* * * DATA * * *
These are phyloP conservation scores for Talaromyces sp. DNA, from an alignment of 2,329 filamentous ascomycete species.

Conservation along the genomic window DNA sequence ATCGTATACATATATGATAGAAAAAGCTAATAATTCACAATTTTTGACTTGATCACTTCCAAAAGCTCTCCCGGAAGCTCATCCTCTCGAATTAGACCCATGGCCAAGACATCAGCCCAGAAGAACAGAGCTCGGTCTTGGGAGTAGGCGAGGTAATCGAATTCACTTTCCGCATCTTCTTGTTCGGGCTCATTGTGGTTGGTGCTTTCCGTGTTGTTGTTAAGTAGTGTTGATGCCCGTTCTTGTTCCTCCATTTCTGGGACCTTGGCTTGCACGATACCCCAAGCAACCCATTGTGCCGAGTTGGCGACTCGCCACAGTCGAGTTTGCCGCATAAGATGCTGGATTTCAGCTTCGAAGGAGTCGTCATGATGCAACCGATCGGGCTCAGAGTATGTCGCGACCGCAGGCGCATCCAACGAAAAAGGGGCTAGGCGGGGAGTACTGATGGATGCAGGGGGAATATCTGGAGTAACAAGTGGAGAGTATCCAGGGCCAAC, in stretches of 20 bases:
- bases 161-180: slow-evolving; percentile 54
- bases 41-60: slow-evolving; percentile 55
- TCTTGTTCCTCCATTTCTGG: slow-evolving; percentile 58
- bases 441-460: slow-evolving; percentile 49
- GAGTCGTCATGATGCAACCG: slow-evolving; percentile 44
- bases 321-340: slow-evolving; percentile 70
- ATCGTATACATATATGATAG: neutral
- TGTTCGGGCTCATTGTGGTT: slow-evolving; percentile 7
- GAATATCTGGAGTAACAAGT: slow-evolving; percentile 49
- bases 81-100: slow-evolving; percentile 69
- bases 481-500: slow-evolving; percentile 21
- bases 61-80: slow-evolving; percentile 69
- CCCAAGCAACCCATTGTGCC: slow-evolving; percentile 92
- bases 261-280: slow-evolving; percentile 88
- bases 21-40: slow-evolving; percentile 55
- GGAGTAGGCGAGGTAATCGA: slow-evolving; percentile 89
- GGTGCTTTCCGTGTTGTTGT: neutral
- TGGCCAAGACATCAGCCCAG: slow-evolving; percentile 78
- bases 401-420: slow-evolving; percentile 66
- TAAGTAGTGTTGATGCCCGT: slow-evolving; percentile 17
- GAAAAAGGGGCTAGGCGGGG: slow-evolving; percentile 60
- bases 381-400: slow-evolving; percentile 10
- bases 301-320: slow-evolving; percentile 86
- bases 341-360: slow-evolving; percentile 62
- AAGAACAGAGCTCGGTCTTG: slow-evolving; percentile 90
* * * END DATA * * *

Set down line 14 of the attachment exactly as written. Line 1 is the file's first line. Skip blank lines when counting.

- bases 61-80: slow-evolving; percentile 69